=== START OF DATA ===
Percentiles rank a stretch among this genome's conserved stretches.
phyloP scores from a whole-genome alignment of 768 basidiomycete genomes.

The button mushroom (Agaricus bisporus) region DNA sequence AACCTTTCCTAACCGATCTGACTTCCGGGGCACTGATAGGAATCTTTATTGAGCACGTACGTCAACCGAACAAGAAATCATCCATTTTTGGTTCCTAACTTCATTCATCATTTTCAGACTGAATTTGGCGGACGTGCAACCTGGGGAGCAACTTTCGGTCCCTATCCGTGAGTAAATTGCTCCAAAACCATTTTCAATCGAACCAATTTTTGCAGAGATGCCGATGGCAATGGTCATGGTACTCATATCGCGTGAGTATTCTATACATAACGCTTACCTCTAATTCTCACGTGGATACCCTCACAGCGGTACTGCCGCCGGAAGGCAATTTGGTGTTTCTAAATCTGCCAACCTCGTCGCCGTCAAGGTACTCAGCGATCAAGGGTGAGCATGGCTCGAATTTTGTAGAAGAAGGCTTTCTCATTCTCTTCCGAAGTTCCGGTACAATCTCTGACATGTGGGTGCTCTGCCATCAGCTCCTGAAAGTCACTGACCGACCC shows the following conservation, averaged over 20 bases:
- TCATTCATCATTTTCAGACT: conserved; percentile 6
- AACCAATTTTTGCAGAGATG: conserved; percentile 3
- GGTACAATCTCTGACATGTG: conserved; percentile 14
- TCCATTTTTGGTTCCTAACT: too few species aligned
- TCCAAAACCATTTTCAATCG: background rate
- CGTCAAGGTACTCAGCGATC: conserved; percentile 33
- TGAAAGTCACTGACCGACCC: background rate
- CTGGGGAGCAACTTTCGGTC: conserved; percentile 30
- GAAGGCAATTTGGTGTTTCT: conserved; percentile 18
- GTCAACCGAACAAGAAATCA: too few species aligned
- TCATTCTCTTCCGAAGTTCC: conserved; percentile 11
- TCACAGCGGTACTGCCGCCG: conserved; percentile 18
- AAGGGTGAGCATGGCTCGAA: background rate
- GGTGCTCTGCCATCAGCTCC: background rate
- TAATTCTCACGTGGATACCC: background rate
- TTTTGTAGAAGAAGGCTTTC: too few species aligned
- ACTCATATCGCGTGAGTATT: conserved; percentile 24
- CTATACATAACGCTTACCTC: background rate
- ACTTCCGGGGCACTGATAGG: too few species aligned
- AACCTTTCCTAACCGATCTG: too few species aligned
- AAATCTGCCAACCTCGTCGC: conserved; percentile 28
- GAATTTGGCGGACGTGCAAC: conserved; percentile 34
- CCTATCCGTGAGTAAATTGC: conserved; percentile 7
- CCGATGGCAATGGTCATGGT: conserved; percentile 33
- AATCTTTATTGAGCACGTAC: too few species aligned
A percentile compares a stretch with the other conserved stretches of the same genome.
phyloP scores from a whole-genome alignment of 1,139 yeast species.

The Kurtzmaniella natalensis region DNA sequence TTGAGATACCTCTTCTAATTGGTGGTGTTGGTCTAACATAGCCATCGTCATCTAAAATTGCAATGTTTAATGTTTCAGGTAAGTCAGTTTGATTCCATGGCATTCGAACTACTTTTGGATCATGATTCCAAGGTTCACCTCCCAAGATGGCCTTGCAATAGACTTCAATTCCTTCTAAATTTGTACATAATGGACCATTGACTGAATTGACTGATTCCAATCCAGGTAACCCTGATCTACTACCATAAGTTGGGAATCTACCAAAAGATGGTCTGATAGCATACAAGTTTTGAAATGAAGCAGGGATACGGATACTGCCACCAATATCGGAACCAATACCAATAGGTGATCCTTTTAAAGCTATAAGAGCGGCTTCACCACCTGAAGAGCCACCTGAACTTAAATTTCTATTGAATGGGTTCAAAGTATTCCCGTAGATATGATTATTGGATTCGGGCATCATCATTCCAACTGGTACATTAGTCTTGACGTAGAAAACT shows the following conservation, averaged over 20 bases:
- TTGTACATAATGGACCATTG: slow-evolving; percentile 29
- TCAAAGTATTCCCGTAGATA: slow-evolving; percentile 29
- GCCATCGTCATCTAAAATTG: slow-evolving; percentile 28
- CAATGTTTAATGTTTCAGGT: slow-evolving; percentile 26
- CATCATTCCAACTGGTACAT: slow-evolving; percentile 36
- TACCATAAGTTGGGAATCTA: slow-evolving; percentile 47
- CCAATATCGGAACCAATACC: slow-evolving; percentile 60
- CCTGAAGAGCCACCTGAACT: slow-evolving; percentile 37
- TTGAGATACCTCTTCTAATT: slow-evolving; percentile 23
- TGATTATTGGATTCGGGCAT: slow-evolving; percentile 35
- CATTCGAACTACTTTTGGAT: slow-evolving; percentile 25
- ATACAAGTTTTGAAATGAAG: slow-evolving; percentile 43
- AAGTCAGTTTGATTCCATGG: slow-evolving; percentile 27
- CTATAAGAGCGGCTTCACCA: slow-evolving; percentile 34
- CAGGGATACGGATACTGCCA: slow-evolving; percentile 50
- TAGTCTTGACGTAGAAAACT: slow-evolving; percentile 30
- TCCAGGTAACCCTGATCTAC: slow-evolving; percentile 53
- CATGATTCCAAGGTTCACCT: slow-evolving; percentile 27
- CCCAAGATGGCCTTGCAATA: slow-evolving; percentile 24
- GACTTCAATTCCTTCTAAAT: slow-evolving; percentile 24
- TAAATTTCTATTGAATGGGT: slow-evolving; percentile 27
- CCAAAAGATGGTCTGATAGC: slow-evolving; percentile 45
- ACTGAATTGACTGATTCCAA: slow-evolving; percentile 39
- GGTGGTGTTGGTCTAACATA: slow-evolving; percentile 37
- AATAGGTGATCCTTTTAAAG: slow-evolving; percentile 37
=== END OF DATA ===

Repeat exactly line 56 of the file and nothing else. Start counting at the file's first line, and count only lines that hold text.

- AATAGGTGATCCTTTTAAAG: slow-evolving; percentile 37